portrait of this blog's author - by Stephen Blackman 2008

Tuesday, April 30, 2019


Vincent’s only live-in girlfriend, 'Sien' committed suicide in 1904 by jumping into a river, just as she had told him she would do (21 years earlier). 

Clasina (Sien) Maria Hoornik

Sien was Van Gogh's only life in lover and partner who he really wanted to wed. Indeed she wanted to marry him also but Vincent's family and benefactors refused to countenance such an arrangement. 
Clasina Hoornik had been one of ten children and when her father died they tried to augment their brother's meagre income selling chairs as cleaners and general labourers, seamstresses and the like. Inevitably for the period 'Sien' became a prostitute and gave birth to four children as a result by the time she was in her early thirties. She had been pregnant when she took up with Vincent and he first began drawing her. There is no doubt Vincent loved her and she him but he contracted gonorrhoea from her and was hospitalised as a result and Theo, Vincent's brother and principal benefactor, was furious and threatened, along with his influence upon his other benefactors, to withdraw their financial support. Their brief relationship and affair de couer came to a tragic end.

Van Gogh, Woman with cigar (Sien) seated near the Stove (April 1882)
Courtesy of Kröller-Müller Museum, Otterlo.

Of course we could have a cup of tea and I'll tell you of my dreaming . . . . . . . 

oh my . . . . .

Most days my top number one album of all time . . . . .always in the top three

On this day in music history: April 29, 1971 - “L.A. Woman”, the sixth studio album by The Doors is released. Produced by The Doors and Bruce Botnick, it is recorded at The Doors Workshop in Los Angeles, CA from December 1970 - January 1971. After the departure of their producer Paul A. Rothchild (leaving after having differences with the band over musical direction), The Doors along with recording engineer Bruce Botnick handle the production duties on their sixth studio release. Unlike past albums, much of “L.A. Woman” is recorded live with few overdubs. They will be augmented by bassist Jerry Scheff (Elvis Presley) and rhythm guitarist Marc Benno (aka Leon Russell). It is the bands last album with lead singer Jim Morrison who dies three months after its release. The first press run of the LP features a die cut cover (with rounded corners similar to a photographic slide) with a portrait of the band printed on transparent yellow acetate plastic with the title and band name embossed on the front. Subsequent re-pressings of the LP are printed on standard cardboard stock without the die cutting and plastic window. It spins off two singles including “Love Her Madly” (#11 Pop) and “Riders On The Storm” (#14 Pop). To commemorate the albums’ fortieth anniversary, it is remixed, remastered and reissued as a double CD set. On the first disc, some tracks are extended, running past the fade out point of the original mixes. The second disc includes alternate versions of several songs and previously unreleased tracks. The album is also reissued in 2009 as a 180 gram vinyl LP, restoring the original cover artwork featured on the initial pressing. “L.A. Woman” peaks at number nine on the Billboard Top 200, and is certified 2x Platinum in the US by the RIAA.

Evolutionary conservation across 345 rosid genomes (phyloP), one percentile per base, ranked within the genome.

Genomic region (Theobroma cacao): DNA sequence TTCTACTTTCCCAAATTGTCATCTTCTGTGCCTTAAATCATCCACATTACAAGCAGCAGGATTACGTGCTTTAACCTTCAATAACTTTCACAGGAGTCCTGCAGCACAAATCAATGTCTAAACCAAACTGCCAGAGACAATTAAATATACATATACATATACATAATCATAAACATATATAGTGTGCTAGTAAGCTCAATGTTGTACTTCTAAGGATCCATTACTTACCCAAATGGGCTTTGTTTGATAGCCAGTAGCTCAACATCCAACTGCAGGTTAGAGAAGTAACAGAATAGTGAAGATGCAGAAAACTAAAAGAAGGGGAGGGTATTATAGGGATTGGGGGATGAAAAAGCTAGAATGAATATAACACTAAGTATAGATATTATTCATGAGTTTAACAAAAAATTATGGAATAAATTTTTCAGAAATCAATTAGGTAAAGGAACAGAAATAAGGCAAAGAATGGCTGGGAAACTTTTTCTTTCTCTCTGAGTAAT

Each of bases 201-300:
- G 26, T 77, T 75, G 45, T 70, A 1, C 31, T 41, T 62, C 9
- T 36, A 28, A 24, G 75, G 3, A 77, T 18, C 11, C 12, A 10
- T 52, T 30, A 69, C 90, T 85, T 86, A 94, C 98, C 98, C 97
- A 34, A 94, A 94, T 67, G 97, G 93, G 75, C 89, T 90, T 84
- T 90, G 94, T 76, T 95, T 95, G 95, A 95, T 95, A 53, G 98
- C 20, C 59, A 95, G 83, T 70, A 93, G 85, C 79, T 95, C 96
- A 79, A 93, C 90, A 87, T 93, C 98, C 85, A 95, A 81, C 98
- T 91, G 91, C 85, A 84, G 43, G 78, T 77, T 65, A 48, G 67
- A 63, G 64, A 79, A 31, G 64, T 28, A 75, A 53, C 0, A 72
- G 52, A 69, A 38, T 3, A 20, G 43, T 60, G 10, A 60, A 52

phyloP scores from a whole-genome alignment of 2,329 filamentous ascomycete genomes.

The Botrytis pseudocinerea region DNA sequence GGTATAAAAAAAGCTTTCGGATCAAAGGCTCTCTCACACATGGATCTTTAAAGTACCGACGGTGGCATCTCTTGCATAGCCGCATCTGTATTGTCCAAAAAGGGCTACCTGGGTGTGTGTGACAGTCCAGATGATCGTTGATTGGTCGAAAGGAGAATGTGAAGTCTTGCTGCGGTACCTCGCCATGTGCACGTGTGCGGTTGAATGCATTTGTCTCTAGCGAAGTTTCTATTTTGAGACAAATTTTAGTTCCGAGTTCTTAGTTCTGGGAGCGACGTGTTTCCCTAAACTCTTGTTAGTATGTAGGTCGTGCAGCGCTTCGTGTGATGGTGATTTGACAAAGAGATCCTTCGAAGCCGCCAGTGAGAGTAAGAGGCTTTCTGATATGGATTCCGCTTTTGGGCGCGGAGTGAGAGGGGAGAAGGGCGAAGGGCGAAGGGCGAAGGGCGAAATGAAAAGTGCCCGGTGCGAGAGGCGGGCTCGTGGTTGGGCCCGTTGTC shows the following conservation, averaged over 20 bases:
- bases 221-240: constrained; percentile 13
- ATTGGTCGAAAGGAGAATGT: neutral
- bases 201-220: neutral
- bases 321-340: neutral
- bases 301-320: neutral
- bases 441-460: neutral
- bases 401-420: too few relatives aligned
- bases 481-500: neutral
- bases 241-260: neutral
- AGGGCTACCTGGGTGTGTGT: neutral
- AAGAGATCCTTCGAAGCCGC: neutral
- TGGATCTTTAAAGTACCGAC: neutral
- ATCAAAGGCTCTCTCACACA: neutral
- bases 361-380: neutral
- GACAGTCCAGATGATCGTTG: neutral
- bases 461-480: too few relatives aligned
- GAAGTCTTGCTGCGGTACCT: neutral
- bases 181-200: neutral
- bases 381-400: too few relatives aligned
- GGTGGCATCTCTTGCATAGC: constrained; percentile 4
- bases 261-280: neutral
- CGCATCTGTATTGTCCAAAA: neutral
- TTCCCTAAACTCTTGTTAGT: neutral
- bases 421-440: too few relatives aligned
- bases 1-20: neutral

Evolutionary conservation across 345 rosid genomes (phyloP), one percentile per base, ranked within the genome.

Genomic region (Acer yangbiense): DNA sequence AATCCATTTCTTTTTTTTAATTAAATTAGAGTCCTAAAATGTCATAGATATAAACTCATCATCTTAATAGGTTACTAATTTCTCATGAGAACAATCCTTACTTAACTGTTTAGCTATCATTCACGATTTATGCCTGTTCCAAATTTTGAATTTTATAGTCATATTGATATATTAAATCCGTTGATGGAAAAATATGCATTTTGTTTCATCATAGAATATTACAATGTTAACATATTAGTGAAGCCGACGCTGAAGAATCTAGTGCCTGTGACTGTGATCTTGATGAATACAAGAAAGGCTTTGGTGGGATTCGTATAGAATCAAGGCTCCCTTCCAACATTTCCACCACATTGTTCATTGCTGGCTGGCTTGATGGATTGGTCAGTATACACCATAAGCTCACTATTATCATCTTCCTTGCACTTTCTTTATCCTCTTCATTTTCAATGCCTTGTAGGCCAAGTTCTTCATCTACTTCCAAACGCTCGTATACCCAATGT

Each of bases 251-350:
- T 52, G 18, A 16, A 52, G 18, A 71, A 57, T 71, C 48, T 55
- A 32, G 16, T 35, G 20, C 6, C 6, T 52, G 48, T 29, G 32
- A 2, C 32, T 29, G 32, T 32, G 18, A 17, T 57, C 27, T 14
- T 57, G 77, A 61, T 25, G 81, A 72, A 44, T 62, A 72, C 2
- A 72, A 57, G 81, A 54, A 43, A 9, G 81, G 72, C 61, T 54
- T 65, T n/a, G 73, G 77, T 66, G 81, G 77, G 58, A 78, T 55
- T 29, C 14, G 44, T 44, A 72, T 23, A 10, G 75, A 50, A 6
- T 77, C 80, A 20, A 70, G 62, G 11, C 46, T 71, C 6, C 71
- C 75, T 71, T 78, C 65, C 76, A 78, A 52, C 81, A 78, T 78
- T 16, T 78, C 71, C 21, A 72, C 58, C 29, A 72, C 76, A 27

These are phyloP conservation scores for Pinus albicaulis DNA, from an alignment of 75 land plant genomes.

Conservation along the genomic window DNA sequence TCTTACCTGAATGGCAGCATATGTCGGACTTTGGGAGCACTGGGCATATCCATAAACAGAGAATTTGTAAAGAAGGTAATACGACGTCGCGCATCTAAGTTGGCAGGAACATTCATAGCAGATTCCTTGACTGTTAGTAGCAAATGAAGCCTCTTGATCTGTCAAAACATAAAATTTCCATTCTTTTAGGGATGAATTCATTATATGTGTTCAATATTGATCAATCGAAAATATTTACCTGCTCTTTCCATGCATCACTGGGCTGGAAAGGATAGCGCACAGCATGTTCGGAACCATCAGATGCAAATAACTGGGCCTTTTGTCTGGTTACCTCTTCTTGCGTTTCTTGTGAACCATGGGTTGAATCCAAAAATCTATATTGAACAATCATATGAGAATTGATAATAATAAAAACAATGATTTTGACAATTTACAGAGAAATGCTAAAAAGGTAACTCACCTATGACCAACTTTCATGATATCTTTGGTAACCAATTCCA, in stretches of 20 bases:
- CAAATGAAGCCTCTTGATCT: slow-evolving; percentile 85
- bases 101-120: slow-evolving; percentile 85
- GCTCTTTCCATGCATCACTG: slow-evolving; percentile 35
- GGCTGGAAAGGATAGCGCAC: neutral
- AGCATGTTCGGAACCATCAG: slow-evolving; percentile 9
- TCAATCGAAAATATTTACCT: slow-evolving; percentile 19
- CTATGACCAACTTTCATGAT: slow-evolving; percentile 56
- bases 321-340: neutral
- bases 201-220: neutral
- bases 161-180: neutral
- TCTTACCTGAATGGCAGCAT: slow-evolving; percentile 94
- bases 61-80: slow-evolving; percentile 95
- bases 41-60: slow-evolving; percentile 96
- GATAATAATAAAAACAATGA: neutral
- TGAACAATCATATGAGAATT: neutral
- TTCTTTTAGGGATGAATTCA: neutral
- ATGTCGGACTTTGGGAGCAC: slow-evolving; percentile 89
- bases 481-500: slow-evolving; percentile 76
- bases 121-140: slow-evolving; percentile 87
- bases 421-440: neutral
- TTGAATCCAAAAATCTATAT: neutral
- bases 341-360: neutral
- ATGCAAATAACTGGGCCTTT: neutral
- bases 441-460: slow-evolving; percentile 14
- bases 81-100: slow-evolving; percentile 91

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Nearly forgot Willie's birthday!

Born on this day: April 29, 1933 - Singer, songwriter and Country music icon Willie Nelson (born Willie Hugh Nelson in Abbott, Texas). 

Happy 86th Birthday, Willie!!

This might make up for it . . . . . . . . 

'City of New Orleans' (Steve Goodman) taken by Willie

On this day in music history: April 29, 1985 - “Be Yourself Tonight”, the fifth album by Eurythmics is released. Produced by David A. Stewart, it is recorded near Paris, France in Early 1985 (overdubs recorded in Various Studios). Recorded in a makeshift studio outside of Paris (basic tracks recorded in one week), the duos fifth album sees them moving away from the synthesizer based sound of their previous releases toward a more mainstream rock sound. The album includes guest appearances from musicians such as Stevie Wonder, Elvis Costello and Aretha Franklin, as well as musical support from Mike Campbell, Benmont Tench and Stan Lynch of The Heartbreakers. It spins off four singles including “Would I Lie To You?” (#5 Pop, #17 UK) and “Sisters Are Doing It For Themselves” (#18 Pop, #9 UK). It is remastered and reissued on CD in 2005 with six additional bonus tracks added, including non album B-sides, 12" mixes and live performances. Out of print on vinyl for nearly thirty years, it is remastered and reissued as a 180 gram LP in 2018. The vinyl reissue also comes with an mp3 download card of the full album. “Be Yourself Tonight” peaks at number three on the UK album chart, number nine on the Billboard Top 200, and is certified Platinum in the US by the RIAA.
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Again a great article and clips from Aquarium Drunkard this morning about the impromptu reforming of the Velvets (well sort of!) Lou Reed, John Cale and Nico playing live at the Bataclan from 72

Lou Reed, John Cale & Nico :: Le Bataclan, Paris 1972

“This is a song about copping drugs in New York…”